We learned last weekend, via Chris Mortensen of ESPN, that the bounty appeal hearings conducted by former Commissioner Paul Tagliabue will consume several days, making them look more like a courtroom proceeding than the cursory “you’ll get nothing and like it” protocol that the NFL had intended to employ with Commissioner Roger Goodell presiding over the case.
But the question continues to be who will — and who won’t — testify.
CBS has reported that former Saints assistant Mike Cerullo will participate. His testimony becomes critical in light of his sworn statement and his email to the league office from last November, which dusted off a cold case and set the entire bounty process in motion.
But CBS reports that, while the players involved in the bounty appeal have been told that former Saints defensive coordinator Gregg Williams will testify, Williams has “rejected repeated overtures to do so and continues to do so.”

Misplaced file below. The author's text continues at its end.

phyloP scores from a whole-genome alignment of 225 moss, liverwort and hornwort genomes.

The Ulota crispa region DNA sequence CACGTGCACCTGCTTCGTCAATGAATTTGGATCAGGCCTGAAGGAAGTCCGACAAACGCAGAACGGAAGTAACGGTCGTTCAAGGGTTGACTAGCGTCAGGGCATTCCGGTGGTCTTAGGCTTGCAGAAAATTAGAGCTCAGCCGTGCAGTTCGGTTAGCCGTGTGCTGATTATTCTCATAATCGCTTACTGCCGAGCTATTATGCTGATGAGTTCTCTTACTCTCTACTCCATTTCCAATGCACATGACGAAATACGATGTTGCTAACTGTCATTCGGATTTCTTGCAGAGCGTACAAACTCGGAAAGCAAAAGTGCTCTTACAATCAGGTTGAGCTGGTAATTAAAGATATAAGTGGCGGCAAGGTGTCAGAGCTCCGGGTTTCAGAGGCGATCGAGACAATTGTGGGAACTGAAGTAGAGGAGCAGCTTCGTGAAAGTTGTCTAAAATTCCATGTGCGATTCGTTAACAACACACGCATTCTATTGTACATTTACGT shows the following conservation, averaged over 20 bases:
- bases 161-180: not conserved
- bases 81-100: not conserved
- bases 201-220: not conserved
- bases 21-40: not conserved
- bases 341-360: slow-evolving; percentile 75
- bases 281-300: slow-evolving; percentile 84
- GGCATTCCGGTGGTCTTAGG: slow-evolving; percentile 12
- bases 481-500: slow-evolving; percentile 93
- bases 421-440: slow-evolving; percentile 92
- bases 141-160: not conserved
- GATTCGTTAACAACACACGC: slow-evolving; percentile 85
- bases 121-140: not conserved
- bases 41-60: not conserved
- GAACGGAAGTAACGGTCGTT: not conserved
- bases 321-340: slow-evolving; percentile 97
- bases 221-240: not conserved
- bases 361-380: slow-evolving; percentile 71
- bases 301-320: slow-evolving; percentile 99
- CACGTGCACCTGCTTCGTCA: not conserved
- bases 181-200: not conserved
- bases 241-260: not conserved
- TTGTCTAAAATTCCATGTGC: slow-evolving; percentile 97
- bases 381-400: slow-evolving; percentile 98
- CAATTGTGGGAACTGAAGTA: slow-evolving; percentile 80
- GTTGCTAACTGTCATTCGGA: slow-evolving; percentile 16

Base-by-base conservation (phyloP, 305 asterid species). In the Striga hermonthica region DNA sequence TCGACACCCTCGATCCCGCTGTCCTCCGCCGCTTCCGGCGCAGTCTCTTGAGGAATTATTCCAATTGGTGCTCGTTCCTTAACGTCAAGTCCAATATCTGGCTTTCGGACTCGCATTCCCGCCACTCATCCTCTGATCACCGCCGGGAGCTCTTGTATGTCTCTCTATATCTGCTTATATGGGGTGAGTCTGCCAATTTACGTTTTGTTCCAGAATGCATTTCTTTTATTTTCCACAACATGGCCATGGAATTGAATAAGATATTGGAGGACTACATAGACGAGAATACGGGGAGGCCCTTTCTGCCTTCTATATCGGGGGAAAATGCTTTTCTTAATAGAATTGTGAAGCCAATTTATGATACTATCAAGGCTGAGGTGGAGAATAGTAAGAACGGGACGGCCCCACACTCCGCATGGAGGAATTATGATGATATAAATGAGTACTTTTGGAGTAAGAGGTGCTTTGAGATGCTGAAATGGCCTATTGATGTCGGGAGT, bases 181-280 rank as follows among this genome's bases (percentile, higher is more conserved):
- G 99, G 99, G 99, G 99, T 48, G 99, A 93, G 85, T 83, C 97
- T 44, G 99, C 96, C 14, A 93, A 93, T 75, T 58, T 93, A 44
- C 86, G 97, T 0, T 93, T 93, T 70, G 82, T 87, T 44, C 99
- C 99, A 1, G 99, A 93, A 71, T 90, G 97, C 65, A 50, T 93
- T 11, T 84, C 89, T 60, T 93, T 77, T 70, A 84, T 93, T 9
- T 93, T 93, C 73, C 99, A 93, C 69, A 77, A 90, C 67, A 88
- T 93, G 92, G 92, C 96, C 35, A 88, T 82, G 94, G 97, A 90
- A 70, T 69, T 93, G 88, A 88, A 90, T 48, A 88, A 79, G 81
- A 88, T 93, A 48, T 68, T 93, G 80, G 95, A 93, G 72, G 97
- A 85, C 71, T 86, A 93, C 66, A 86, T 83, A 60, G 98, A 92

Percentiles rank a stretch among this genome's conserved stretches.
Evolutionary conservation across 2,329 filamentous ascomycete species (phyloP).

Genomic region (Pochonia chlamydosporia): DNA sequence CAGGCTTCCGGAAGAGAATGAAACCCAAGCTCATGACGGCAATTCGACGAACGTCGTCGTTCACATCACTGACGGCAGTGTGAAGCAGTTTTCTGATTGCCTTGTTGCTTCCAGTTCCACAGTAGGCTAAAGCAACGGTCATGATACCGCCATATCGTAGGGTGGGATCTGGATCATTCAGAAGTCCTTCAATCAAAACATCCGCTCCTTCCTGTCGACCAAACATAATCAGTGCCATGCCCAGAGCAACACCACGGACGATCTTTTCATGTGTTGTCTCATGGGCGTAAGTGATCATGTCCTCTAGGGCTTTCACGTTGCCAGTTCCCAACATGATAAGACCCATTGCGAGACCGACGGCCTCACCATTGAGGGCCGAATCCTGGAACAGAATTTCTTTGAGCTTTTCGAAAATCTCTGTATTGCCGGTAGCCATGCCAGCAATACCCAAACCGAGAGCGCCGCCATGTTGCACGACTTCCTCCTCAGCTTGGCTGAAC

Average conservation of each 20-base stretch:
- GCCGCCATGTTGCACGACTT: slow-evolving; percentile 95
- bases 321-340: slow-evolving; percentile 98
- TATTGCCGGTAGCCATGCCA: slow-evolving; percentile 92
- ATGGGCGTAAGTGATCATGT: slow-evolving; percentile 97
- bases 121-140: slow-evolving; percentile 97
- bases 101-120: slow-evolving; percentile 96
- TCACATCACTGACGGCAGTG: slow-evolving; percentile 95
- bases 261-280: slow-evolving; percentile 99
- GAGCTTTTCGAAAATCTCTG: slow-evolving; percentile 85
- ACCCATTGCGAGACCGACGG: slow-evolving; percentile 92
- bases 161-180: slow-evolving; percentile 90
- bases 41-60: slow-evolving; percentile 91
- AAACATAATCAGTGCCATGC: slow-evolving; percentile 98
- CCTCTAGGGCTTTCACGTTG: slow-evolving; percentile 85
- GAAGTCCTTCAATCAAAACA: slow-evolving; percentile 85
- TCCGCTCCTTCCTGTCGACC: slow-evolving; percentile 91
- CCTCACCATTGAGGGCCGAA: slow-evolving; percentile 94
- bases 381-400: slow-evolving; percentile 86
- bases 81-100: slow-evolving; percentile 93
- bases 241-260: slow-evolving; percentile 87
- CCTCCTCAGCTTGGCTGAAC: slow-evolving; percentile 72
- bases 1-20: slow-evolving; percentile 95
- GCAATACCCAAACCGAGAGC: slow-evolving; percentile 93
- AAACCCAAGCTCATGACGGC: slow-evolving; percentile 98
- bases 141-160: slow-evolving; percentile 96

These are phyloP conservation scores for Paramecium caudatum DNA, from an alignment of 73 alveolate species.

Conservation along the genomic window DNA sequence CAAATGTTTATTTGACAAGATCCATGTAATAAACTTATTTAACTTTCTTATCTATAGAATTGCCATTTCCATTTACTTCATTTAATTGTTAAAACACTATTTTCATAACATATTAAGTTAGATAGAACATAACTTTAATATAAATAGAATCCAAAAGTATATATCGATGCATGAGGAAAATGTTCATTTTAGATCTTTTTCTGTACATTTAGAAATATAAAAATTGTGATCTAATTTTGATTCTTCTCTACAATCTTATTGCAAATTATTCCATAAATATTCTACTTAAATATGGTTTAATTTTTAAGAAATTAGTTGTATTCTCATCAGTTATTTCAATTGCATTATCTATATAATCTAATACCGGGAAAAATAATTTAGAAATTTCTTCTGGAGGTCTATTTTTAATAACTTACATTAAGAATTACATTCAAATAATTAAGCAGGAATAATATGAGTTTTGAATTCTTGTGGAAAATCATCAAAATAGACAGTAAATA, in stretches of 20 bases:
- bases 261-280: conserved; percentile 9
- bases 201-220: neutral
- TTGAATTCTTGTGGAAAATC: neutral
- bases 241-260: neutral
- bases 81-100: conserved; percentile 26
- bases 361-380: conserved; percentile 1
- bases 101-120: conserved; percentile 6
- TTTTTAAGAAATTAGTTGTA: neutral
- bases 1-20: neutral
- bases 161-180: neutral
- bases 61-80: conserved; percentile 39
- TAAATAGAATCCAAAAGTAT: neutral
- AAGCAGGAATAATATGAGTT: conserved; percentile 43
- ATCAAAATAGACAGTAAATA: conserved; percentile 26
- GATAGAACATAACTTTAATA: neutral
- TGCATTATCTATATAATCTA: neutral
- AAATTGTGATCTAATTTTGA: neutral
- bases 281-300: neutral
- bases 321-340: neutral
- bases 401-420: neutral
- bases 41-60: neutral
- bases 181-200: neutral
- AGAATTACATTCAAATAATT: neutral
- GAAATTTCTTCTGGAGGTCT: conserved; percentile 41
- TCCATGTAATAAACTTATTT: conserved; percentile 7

There’s an easy solution to the problem. The NFL needs to tell Williams that he’ll participate, or he’ll never coach or consult or have any connection of any kind to the NFL again.
Already, Williams will have a hard time ever coaching again in the NFL, given the content of a sworn statement that fairly can be characterized as tattling on one of his players, Saints linebacker Jonathan Vilma. Right or wrong, plenty of NFL players will neither trust Williams nor have any respect for him.
But it’s believed that Gregg Williams will, once his suspension ends, become a consultant for the Rams, studying film and working on game plans away from the locker room and the practice field. The league, which expressly has conditioned his reinstatement on the extent to which he cooperates with future proceedings, needs to simply tell Williams that, if he doesn’t testify, he’ll never be reinstated.
And Tagliabue needs to tell the NFL that, if Williams isn’t compelled to appear, his sworn statement will be regarded as inadmissible and irrelevant.
While no proceeding of this nature entails subpoena power, the NFL has the ability to force its employees to cooperate, or risk consequences to their jobs. If the NFL chooses not to use that power over Williams, the league should be prevented from using any of the evidence he has provided.